Gear of the Year 2018: Best affordable electric guitar amplifiers

If you need a proper amp in your life, whether as a gigging sidekick or studio stalwart, this sub-£1,000 quintet will see you right.

marshall origin 20c

WINNER: Marshall Origin 20C

For many guitar players, 2019 was the year that Marshall finally got its mojo back. The Bletchley institution never stopped making great guitar amps, but for some time, it felt that there was a hole in the range for an affordable, gig-ready valve amp with vintage tones and stylings.

The Origin 20C fills that void in some style. With 20 watts of tube-powered Marshall tones wrapped up in the company’s iconic livery, the 20C also offers modern considerations, including an effects loop, power scaling down to 0.5 watts and a surprisingly usable DI out. One of the most important Marshall amps of recent times, this should be on every gigging guitarist’s try list.

Read our full review here or watch our video demo below:

Runners-up

Blackstar 10th Anniversary Artisan 10 AE

Blackstar 10th anniversary artisan 10ae

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Thanks to its excellent master volume the Artisan 10AE is effectively two amps in one. If you’re looking for sweet, boutique-style cleans and classic overdriven tones at living room volumes then this is would be a shrewd choice but what makes £499 seem like a serious bargain is the fact that it can also handle stripped-down gigs and rehearsals, and is a versatile weapon in the studio.

Read our full review here.

Fender Hot Rod Deluxe IV

Fender hot rod deluxe iv

The Hot Rod Deluxe IV brings about some welcome updates to one of the world’s most popular amps. It now features a pine cabinet, which means it’s lighter than its forebear – 1.57kg, to be precise. Other changes include ivory-coloured chicken-head control knobs to compliment the re-textured black control panel, a steel-reinforced strap handle, lightly-aged silver cloth and a single 12-inch Celestion A-Type speaker.

In terms of performance, the Deluxe’s midrange characteristics and smoother drive come closer to the tone and feel of some of the high-priced and hand-made amps you might find in premium guitar shops.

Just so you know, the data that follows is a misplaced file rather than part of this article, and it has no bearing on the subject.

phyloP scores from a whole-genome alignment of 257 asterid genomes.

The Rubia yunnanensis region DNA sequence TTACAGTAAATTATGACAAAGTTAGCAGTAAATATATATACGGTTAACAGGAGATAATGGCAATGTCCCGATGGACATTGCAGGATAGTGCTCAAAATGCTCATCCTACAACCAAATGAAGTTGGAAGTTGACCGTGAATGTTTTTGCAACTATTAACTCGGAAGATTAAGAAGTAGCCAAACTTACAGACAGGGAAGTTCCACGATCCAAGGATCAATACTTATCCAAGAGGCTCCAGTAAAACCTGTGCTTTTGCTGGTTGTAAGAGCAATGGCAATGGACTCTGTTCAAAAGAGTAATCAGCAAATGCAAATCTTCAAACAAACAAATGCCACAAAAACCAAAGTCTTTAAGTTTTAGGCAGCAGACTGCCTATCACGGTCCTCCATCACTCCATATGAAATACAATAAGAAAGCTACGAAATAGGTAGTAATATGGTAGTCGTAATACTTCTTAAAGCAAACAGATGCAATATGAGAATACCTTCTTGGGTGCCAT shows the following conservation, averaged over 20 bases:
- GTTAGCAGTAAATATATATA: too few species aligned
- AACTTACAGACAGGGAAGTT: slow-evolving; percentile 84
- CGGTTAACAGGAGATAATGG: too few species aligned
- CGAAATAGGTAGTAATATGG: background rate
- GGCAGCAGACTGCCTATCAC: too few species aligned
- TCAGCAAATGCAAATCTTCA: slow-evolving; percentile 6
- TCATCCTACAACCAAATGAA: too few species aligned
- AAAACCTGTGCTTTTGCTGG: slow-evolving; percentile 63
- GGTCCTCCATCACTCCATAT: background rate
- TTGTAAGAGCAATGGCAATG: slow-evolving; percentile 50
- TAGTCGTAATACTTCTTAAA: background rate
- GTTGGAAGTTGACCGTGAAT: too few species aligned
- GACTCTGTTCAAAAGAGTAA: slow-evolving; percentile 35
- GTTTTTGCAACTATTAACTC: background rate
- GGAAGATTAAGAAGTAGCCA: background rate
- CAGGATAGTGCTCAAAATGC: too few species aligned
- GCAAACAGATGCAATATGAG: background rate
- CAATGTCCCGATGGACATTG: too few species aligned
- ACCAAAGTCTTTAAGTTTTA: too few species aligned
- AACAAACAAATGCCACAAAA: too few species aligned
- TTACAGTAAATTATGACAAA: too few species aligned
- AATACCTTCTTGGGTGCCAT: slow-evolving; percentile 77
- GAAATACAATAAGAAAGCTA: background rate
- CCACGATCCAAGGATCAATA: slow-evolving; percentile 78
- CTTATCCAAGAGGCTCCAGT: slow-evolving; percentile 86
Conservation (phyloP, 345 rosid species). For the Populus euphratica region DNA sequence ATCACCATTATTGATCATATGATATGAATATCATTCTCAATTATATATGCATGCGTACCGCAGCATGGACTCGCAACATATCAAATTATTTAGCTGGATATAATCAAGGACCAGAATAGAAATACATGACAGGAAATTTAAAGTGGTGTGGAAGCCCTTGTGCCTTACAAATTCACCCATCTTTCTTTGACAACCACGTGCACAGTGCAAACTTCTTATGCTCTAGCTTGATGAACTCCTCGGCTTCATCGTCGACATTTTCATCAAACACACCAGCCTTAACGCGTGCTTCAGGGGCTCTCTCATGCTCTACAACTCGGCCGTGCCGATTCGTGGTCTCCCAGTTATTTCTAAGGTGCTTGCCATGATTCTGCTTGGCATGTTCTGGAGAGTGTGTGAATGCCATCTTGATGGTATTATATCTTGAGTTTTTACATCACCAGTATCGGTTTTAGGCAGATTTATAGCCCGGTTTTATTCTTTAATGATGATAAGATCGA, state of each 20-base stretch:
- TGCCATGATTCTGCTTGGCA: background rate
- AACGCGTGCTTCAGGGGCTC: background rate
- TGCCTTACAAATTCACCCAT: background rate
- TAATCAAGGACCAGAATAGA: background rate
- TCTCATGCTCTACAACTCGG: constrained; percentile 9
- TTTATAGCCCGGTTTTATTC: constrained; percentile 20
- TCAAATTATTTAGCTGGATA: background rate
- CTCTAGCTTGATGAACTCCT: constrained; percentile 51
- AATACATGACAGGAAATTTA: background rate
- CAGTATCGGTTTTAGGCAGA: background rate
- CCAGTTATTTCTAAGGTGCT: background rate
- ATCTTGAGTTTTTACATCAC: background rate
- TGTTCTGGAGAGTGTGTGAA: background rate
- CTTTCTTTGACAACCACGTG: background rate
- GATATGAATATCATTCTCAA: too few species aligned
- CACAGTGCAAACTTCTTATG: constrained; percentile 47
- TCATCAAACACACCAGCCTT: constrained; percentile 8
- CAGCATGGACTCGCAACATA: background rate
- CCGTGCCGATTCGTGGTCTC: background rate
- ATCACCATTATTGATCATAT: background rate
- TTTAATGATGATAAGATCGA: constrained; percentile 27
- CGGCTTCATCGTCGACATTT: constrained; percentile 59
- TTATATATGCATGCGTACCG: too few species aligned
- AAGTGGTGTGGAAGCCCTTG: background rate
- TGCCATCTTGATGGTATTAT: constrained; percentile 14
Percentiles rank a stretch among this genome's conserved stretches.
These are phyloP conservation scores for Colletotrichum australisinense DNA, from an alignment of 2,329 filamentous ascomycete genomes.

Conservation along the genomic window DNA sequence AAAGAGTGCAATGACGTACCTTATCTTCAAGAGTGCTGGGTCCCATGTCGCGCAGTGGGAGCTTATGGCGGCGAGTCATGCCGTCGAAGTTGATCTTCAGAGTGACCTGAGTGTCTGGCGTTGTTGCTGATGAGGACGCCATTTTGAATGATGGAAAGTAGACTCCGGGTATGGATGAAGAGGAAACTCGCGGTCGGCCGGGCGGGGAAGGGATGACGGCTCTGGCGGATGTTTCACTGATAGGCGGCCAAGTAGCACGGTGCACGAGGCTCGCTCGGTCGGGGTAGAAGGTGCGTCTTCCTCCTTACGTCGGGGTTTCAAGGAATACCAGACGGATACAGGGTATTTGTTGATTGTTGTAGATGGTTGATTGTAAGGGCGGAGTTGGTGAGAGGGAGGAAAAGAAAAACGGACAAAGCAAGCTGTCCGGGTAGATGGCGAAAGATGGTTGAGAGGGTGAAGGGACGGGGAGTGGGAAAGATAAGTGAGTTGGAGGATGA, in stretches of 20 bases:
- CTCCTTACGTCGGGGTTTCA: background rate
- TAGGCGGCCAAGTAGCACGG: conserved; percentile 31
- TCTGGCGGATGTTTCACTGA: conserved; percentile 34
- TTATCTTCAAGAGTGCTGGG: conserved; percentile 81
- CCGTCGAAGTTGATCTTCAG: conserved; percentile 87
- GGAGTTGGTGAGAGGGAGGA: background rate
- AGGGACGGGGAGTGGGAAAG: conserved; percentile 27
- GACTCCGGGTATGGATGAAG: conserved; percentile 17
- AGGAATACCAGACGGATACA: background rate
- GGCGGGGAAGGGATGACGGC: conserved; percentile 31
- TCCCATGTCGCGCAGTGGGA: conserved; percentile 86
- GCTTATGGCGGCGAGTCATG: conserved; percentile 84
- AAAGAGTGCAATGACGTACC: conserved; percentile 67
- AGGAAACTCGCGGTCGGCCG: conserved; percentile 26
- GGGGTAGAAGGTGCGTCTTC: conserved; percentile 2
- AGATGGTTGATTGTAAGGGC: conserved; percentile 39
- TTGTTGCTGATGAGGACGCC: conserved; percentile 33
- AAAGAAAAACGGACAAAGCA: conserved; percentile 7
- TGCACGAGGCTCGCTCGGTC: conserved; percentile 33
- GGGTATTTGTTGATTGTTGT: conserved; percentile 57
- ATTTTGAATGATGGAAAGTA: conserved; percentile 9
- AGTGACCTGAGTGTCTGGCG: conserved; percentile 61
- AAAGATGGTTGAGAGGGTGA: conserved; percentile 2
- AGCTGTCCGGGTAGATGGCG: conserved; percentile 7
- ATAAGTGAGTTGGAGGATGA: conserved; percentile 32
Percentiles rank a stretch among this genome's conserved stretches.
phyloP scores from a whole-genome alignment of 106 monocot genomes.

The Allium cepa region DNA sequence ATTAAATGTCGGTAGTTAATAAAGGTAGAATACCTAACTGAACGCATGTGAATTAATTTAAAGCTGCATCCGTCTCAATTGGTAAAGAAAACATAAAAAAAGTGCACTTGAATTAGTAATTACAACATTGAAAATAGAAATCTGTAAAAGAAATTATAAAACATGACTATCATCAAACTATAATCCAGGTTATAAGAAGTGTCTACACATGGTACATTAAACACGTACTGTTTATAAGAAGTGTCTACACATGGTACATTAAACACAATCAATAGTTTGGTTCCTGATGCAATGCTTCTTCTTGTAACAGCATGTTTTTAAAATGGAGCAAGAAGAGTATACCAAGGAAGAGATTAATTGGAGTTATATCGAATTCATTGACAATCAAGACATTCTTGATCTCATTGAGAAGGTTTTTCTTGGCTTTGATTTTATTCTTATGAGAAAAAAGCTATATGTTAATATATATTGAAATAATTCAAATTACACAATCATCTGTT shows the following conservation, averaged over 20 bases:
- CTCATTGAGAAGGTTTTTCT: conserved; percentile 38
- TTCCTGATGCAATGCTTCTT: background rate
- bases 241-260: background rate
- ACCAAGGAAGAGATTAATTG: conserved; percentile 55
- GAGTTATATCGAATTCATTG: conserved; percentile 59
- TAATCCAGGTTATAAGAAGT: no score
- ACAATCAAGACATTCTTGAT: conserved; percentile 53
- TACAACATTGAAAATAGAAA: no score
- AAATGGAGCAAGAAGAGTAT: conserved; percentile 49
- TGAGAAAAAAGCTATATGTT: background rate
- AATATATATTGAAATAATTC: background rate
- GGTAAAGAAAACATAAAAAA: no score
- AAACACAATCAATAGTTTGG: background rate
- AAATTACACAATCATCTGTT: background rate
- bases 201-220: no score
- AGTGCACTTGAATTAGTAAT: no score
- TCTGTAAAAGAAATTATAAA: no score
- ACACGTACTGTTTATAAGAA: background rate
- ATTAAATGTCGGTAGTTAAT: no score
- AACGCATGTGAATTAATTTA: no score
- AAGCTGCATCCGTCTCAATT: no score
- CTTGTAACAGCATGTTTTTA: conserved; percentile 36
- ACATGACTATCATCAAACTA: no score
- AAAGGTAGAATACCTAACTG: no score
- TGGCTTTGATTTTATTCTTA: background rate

Read our full review here.

DV Mark DV ‘Raw Dawg’ EG

Raw Dawg DV Mark eg

The guitar-head market might traditionally be a conservative place, but the ‘Raw Dawg’ EG has a clear ambition to set a new standard in performance per kilo. A stripped-down head that weighs in at under three kilograms, its solid-state output stage – DV Mark’s own proprietary MPT type – belts out 250 watts through a four-ohm cab, or 150 watts through eight ohms.

This amount of firepower, helped along by a 6205 subminiature valve on preamp duty, should be loud enough for pretty much anyone in 2018.

Read our full review here.

Orange Rocker 15 Terror

Orange rocker 15 terror

The basic principle of this Terror remains true to the blueprint: 15 watts from a pair of EL84s, switchable down to seven watts, in a compact white metal chassis. But it’s a couple of inches wider than its daddy, and the main reason for that is that it’s a two-channel amp. Plus, while the Tiny Terror stripped things right back with just master volume, preamp gain and a single tone control, this model offers a three-band EQ section on the dirty channel for precise tailoring of your overdriven tones.

Read our full review here.

Looking for other gear? Check out our roundup of the best amps, accessories, pedals and electric guitars of 2018.

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